4/29/08 - the dayton accords

In today's excerpt - the Dayton Agreement, which was in part brokered by the World Bank, and which brought a fragile but sustained peace to Bosnia after three and a half years of war. It created a soft partition, separating Muslims, Serbs and Croats. Its success, without the involvement of American ground troops, has served as the key reference point for the proposed Biden-Gelb plan for peace in Iraq:

"The [World] Bank was created by its founders [in 1944], precisely to tackle the biggest problems in the world: the threat that poverty might lead to war, that desperation might lead to desperate isms. ... In 1994, it was Bosnia that needed saving most. Sooner or later, the country would reach some sort of cease-fire, and the Bank would be expected to help out. ... Bosnians ... were the survivors of a war that had displaced 2 million people since 1991, killing 250,000. The territory of Bosnia, once a model of multiethnic society ... had become the bloodiest slaughterhouse in Europe since World War II. A relatively affluent society had been reduced to burning books and furniture and shoes for heat; there was little food to be found, and snipers struck at any moment. ...

"For the past four years, the outside world had ignored the plight of the Balkans as though the end of the cold war had entitled them to shrug off foreign crises. The country's Muslim majority - known confusingly as Bosniaks - had suffered attack first by the Orthodox Christian Serbs, then by the Catholic Croats; they had hunkered down in their encircled capital, stoking their resentment at the civilized world's indifference. ... Serb aggression - and Serb contempt for the outside world's restraining pleas - had climaxed in a small town called Srebrenica, where the Bosnian Serb army slaughtered more than seven thousand Bosniaks, herding some into execution sites and hunting others as they fled from the carnage. The United Nations, whose peacekeepers were supposedly monitoring this 'safe zone', was buried in black shame. ...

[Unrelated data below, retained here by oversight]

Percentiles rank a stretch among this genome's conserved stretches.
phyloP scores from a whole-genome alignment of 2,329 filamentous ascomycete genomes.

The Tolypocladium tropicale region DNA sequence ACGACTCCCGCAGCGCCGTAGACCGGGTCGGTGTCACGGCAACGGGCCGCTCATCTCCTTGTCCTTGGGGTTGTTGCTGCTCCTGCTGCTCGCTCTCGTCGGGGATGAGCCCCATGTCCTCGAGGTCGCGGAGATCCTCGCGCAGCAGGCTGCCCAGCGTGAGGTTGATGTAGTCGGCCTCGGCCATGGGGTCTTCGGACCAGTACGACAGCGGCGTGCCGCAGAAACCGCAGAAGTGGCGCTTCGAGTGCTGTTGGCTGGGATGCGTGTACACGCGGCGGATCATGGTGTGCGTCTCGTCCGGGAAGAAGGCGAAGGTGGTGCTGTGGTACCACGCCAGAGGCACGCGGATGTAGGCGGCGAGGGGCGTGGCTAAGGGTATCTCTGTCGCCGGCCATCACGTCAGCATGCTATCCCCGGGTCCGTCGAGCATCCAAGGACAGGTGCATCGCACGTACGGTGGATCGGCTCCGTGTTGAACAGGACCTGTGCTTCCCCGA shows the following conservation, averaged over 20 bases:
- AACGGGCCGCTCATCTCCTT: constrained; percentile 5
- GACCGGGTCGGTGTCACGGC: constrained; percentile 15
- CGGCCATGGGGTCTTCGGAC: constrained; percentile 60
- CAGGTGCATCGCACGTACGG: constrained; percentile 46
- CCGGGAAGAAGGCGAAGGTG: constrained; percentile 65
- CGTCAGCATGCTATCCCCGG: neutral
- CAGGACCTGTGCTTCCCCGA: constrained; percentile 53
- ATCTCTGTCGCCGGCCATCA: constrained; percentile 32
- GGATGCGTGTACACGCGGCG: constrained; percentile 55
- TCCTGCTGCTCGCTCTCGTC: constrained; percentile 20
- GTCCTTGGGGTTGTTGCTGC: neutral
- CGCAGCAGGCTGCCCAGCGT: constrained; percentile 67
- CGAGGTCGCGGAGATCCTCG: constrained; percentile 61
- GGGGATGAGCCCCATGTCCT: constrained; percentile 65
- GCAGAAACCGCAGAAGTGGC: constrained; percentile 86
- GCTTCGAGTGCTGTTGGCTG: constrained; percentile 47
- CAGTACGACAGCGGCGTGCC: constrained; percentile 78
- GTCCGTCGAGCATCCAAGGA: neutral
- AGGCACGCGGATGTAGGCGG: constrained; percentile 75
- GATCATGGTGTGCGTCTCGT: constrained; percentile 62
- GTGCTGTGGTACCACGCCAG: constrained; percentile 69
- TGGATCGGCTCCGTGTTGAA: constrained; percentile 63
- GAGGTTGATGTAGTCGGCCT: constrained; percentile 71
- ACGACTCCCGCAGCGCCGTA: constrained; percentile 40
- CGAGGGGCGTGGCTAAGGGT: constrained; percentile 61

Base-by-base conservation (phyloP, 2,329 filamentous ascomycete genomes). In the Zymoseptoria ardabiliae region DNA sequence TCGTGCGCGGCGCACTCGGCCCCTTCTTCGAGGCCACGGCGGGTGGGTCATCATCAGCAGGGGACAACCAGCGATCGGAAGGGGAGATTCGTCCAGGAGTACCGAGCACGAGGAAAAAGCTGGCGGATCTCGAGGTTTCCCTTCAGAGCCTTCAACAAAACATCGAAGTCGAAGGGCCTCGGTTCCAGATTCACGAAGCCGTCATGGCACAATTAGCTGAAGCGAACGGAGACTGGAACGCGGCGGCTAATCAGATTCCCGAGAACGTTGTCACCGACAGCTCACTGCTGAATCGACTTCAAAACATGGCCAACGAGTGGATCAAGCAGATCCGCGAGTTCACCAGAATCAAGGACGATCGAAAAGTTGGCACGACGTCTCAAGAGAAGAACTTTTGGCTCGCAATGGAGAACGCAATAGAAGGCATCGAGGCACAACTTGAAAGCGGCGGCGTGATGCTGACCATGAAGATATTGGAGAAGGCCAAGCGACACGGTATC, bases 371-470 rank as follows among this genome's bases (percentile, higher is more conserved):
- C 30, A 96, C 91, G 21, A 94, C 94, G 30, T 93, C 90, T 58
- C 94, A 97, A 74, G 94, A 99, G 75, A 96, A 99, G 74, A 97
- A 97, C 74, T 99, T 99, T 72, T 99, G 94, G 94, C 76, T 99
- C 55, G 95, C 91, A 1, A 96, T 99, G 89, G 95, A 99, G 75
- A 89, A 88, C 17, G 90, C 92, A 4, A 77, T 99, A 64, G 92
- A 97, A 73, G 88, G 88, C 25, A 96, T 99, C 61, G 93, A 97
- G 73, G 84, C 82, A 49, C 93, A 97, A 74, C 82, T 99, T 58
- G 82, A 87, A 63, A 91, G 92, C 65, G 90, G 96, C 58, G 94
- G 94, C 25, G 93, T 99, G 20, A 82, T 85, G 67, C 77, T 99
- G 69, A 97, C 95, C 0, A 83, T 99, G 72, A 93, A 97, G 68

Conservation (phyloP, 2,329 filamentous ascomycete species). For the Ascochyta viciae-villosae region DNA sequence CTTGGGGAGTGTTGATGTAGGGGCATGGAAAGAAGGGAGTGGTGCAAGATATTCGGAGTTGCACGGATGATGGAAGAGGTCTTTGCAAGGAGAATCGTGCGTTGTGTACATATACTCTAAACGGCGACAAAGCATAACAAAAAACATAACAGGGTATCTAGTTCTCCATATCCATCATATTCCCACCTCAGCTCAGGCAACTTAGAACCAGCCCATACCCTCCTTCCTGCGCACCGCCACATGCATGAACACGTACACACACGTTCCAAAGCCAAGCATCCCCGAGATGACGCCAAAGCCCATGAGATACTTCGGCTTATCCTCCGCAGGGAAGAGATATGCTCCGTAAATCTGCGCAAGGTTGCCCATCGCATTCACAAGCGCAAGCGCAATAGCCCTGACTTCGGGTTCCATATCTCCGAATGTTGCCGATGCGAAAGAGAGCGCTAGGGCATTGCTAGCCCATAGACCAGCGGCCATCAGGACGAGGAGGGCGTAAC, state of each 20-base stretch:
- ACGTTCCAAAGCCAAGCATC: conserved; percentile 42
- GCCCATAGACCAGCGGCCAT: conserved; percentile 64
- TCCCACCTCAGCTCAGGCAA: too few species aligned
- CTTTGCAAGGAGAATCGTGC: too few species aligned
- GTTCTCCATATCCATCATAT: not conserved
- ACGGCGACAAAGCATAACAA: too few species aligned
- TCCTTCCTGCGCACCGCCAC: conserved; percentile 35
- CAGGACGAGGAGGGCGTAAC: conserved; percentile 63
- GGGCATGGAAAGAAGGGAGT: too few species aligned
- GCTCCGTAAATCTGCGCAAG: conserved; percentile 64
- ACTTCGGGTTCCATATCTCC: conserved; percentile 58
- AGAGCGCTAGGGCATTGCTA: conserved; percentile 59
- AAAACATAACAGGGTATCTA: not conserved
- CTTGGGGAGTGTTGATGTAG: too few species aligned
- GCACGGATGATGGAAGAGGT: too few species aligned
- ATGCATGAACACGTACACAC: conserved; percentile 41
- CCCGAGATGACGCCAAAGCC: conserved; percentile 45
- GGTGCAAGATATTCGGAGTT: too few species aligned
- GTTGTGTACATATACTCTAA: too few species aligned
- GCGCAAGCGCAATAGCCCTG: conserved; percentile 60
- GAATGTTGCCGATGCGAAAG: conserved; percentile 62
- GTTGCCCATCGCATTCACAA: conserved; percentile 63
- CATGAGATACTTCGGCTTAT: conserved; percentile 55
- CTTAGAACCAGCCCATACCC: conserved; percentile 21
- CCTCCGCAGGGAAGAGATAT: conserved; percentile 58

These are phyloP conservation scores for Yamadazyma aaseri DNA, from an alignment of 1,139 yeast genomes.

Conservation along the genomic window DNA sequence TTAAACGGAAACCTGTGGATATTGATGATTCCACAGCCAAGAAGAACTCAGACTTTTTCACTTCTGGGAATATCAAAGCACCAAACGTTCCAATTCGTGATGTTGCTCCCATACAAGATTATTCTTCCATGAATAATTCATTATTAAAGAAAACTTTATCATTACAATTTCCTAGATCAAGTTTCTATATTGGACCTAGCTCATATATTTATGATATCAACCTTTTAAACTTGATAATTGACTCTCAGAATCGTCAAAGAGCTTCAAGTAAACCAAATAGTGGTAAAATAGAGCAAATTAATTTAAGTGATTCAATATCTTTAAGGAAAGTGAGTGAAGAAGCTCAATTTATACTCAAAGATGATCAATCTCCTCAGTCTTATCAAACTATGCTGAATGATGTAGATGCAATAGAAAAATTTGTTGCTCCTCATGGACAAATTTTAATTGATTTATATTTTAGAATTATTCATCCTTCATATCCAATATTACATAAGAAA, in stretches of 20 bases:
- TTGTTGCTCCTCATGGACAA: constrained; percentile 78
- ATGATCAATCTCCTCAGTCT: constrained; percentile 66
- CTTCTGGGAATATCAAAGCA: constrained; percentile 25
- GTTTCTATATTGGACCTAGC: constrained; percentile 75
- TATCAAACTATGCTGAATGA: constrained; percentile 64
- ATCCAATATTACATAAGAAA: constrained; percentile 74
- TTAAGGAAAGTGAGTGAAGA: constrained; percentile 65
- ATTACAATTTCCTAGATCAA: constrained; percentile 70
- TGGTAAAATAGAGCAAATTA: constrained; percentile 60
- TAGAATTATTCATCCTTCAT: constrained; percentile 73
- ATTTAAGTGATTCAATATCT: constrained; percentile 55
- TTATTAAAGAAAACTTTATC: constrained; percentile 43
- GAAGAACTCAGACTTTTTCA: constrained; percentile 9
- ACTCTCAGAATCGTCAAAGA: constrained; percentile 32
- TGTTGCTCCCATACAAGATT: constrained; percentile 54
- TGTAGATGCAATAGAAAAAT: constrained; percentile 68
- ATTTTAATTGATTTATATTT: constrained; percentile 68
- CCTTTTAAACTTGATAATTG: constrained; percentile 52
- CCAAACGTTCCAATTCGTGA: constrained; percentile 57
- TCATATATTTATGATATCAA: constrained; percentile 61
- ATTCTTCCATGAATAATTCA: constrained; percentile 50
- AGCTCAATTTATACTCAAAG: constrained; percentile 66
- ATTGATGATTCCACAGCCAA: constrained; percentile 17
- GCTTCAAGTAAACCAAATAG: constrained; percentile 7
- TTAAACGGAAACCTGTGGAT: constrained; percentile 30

"In Bosnia in 1995, there was no way the warring parties could discuss reconstruction; they could not even agree where the discussion should be located. It took the World Bank's mediation to focus the Bosnians on practical problems: Should there be a central bank? How to reconcile conflicting tax and customs systems? ... On November 20, after three weeks locked up at the airbase [in Dayton, Ohio], Richard Holbrooke was prepared to disband the talks and declare defeat. ... An ultimatum extracted a final round of concessions from the Serbs, which persuaded the Croats to sign on; it remained for the Americans to sell the deal to the Bosniak president Alija Izetbegovic. ... 'It is not a just peace', Izetbegovic finally declared, and Holbrooke's heart was in his mouth. But the yearning for reconstruction, for a return to normalcy after four years, seemed to push Izetbegovic on. 'My people need peace', he said slowly. [Warren] Christopher and Holbrooke took that for a yes and made swiftly for the exit. ... [Izetbegovic's] acceptance of the deal had been balanced on a knife edge, and without the promise of substantial World Bank aid, he might have rejected it. ...

"In 1996, the Bosnian economy grew 86 percent, the next year it grew another 37 percent; unemployment halved from about 70 to 80 percent at the start of 1996 to around 35 percent two years later. Even allowing for the inevitable bounce after war, this was a robust recovery."


Sebastian Mallaby


The World's Banker: A Story of Failed States, Financial Crises, and the Wealth and Poverty of Nations


Penguin Books


Copyright 2004 by Sebastian Mallaby


119, 121, 124, 126, 128, 129, 141-142
barns and noble booksellers
Support Independent Bookstores - Visit

All delanceyplace profits are donated to charity and support children’s literacy projects.


Sign in or create an account to comment